I came back from the swamps of scenic Ft. Polk to find my friends had mostly given up. A few of the closest were still plugging away, and the war was over thankfully. Lots of drama was emerging, I’ll give a brief summary here, but really it’s not my story.
A guy named R3dskull had been very welcoming when some of our guys started playing in lowsec around Faswiba. I’d had a few conversations with him, and others were equally friendly or more so. he seemed like a guy giving good advice. Come to find out he’d gone into a paranoid rage and decided to have us wardecced and griefed out of the game because we were spying on him and trying to drive him out of his home. I’ll leave it to Star to tell the full story as, while I have heard enough to earn him my undying enmity I want to make sure the facts are presented more correctly than I can present them.
Not the last time we’d run into this kind of character.
End result: I’m drifting around, chatting with the friends I have, and I try out providence. I finally had the skills to actually do something out there so I took the trip out. My perception of CVA was this incredibly powerful unstoppable force that happened to have chosen to use its powers for good instead of evil, rather than them being a bunch of prats who occupied nearly worthless space and could mostly fend off the few people interested enough to try to blob their way through their towers.
I mostly drifted around, trying new (pve) things, running L4s, sometimes even on my own, sometimes with friends who drifted in and out trying to recapture the magic majesty we had found when first we played, and preparing for my second trip to Iraq. I arranged for a friend to take care of my skill training as I did not expect to have much internet access and even less time.
Next Part: What’s all this PvP about Anyway?
January of 2008 blossomed with the bright light of promise, as we continued our merry carebear ways, in blissful innocence. Then we got a funny notice.
Chaosfromorder has declared war on Radikus Industries. Hostilities may begin in 24 hours.
It looked rather ominous, certainly we had a say in this! We immediately docked up and started researching wardecs, and pvp. We were clueless, panicked, and generally a MESS. We had offers to join an alliance, but initially spurned them. We knew we could take care of ourselves. They weren’t that big and we had right on our side.
Right counts for very little in EvE.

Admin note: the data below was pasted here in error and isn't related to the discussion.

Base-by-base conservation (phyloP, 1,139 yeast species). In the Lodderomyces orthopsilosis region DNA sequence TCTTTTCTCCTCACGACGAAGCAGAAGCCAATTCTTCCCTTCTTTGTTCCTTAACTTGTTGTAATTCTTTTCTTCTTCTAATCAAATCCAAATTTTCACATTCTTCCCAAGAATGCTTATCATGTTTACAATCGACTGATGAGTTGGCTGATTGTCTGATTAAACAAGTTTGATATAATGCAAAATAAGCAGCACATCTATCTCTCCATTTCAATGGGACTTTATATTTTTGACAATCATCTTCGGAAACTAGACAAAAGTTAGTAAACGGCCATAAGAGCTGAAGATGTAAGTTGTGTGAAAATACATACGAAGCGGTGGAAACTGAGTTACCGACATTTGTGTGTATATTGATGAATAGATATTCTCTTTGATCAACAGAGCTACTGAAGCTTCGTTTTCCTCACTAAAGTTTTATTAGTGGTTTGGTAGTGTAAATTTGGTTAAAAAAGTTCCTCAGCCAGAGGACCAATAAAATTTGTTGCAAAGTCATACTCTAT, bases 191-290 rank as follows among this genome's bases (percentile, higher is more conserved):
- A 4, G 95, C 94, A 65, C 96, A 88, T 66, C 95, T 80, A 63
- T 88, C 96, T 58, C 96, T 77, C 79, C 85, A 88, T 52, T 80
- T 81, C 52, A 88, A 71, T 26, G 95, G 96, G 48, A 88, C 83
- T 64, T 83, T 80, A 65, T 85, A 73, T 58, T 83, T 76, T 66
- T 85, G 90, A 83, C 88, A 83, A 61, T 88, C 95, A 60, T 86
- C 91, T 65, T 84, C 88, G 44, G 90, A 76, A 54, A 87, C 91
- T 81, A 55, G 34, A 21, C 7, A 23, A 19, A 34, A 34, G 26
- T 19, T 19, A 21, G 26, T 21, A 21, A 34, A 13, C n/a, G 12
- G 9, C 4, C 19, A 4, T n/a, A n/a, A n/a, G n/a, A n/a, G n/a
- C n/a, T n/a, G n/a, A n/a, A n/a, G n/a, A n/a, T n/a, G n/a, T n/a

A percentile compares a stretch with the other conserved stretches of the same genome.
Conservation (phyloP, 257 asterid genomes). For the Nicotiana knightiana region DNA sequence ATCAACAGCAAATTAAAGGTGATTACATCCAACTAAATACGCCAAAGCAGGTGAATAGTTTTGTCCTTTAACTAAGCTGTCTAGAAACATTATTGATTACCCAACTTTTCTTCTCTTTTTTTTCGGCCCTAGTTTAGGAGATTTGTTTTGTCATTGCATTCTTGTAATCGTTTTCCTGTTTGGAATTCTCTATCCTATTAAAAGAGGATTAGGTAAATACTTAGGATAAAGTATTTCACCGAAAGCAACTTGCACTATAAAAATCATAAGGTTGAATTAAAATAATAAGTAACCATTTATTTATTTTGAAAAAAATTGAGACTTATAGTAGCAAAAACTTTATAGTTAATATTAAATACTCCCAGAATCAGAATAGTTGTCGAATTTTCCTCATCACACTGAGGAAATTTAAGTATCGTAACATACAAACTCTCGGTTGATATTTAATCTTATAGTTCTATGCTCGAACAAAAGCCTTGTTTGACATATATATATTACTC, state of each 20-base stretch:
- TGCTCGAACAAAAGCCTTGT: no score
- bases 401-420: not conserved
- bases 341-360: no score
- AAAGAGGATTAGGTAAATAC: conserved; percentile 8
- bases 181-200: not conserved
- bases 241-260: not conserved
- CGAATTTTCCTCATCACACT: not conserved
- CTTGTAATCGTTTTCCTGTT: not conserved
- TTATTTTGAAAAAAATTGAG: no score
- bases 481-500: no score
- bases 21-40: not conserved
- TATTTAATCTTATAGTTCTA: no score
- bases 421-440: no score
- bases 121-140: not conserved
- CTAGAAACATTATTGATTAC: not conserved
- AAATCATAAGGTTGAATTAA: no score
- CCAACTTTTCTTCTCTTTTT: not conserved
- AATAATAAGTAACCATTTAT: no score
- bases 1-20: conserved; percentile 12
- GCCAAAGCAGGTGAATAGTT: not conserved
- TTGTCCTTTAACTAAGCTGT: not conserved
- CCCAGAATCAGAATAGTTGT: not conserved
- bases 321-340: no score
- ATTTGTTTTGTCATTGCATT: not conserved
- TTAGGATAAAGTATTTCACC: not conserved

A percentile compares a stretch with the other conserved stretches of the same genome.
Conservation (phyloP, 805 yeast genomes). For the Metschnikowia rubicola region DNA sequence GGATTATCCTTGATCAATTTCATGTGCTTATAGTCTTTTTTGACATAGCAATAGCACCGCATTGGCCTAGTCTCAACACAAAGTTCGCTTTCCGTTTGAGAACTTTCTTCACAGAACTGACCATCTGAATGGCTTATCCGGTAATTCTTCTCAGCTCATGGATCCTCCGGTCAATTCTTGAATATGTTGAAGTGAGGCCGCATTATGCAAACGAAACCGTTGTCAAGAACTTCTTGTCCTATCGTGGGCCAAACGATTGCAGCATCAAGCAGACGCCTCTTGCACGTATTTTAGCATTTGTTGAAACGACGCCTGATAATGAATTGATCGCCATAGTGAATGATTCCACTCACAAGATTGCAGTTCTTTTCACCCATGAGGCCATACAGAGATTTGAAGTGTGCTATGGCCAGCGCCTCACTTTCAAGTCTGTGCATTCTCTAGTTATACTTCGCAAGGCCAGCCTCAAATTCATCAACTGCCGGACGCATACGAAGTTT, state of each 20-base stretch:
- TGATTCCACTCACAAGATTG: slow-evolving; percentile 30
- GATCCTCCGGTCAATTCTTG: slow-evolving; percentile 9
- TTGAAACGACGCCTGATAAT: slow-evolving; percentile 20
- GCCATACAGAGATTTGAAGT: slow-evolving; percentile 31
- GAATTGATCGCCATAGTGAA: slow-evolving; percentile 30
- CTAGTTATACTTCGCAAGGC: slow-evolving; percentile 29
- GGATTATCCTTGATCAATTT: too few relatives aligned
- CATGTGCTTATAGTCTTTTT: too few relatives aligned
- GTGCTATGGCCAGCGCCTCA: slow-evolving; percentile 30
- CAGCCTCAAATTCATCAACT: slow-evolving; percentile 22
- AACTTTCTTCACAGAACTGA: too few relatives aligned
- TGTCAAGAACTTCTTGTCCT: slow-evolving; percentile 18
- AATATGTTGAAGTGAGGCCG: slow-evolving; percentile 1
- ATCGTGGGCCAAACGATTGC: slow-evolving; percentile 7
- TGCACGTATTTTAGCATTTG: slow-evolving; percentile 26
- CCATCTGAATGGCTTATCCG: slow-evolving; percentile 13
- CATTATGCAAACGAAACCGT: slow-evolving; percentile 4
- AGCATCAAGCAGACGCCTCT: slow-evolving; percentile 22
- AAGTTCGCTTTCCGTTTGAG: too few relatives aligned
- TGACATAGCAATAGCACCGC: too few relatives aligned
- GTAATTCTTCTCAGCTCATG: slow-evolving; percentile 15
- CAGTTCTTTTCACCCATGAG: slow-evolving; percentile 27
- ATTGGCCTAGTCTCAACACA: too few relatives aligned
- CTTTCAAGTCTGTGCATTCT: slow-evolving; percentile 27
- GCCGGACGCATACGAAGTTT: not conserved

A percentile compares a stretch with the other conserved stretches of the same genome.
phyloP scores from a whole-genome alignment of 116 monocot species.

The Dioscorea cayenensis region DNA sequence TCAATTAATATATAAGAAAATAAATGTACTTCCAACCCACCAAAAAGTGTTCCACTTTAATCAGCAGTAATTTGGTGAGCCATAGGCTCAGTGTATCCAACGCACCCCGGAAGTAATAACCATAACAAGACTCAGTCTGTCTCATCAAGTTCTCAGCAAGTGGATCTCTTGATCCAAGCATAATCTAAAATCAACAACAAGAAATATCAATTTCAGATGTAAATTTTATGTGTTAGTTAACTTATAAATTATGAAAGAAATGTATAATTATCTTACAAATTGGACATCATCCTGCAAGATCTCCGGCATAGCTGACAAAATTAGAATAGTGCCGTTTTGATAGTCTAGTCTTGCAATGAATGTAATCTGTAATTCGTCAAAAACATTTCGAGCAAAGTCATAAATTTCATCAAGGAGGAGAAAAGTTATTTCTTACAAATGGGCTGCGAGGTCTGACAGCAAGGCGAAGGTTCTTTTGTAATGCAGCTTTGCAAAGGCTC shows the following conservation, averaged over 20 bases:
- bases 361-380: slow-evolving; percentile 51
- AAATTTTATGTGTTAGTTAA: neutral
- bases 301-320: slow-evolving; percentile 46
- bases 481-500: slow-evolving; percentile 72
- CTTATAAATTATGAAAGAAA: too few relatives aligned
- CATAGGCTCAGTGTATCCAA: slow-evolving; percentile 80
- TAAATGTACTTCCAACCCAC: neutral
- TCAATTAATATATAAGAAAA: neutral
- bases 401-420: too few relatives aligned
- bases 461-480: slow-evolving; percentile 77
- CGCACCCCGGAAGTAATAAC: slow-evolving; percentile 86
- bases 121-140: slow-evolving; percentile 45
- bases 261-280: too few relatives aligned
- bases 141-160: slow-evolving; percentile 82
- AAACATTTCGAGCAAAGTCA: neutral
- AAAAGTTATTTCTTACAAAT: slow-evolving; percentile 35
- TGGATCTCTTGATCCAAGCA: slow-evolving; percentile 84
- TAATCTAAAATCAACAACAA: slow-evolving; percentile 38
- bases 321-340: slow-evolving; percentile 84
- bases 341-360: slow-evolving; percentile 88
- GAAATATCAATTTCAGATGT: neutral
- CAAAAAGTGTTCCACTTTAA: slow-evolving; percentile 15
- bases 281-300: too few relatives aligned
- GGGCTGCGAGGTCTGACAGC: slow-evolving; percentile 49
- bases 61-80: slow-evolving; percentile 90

Our first fight we tried the frigate swarm idea. CHFOR doesn’t post their kills or losses to deny intel. We simply didn’t know about killboards. As a result its hard to check, but I recall our fleet having about 8 people and we thought there were 3 of them in station, it turned out to be more like 6. Only a pair show on my griffon loss (without an actual ECM mod >.<) but it was a worthy effort by our meager standards.
This proved rather conclusively that we did not have the organic ability to fight them ourselves. We joined an alliance, The Last Stand. They promised to bring organization and capabilities we didn’t have to the fight, and we had already flown with them in the past and were deeply impressed with their abilities.
My next serious attempt to fight we charged into Amarr. We hadn’t been there before for some reason I always hauled minerals from Gosalav to Jita rather than Amarr. We fared no better, being wiped out in exchange for no kills. By this time morale was not sinking so much as flying down, in flames. People were dropping corp or not logging in. We lost nearly all of our leadership, and many people dropped out of the game entirely.
On top of this real life managed to crap all over me by means of a field mission for the army. When I came back things had changed substantially.
It all started for me just over 4 years ago. A bunch of my friends who all played/helped develop Starfire had been talking up the game on our mailing list and I and a good friend who currently is the director for The Fancy Hats started up.
Within a week we were both in Radikus Industries a corp of people who all knew each other out of game. We were shameless carebears. I think I canmined in caldari space for hours and hours and hours, in bantams, ospreys, who knew what else. In about a month I was almost flying a Drake. I lost that, tried a ferox, lost that, went back to smaller stuff for a while and built myself back up.
We were happy, having fun, running L4s with Marvin Martian pulling missions in his huge, awesome Raven. We were in awe of how contemptuously he would shrug off the hordes of ships shooting him while we hid in his shadow. Other people got into battleships, I lost a Rokh getting into it a few short months after starting playing, because I simply didn’t have the patience to wait. Still we had fun, we were having setbacks, but nothing we couldn’t deal with. We knew we were all smart people and we could figure this game out. Which you needed to do in 2007. There was no ISK guide, the forums were and still are crap, evemon and EFT were out but relied on you to know what to do with yourself to fit a ship, the knowledge simply wasn’t as accessible as it is now.
Radikus grew, very fast and corp chat and our pub channels were constantly filled with chatter. Our biggest setbacks were the EvE Patches. Thinking back on them I really wouldn’t trade the problems we have now for the ones we had then with CCP. At least now they don’t try to kill your computer.
But they also communicated better with the playerbase.
See that’s the kind of proactive problem solving they need now. They put off the image of a company run by Cave Johnson, not some soulless CEO sucking all the money and fun out of the game that they can. That’s a different story for a different time, but we were having fun, and Trinity had just come out! The old graphics were great, the new graphics were beautiful. You would just go into space and look at your ship, the effects were great, even the old turrets were great. For what it was in 2007 it was simply gorgeous, and as the year closed we were a happy carebear corp with lots of miners in hulks and missioners in battleships. We even had some friends in a small lowsec pocket who didn’t mind us playing around in their space.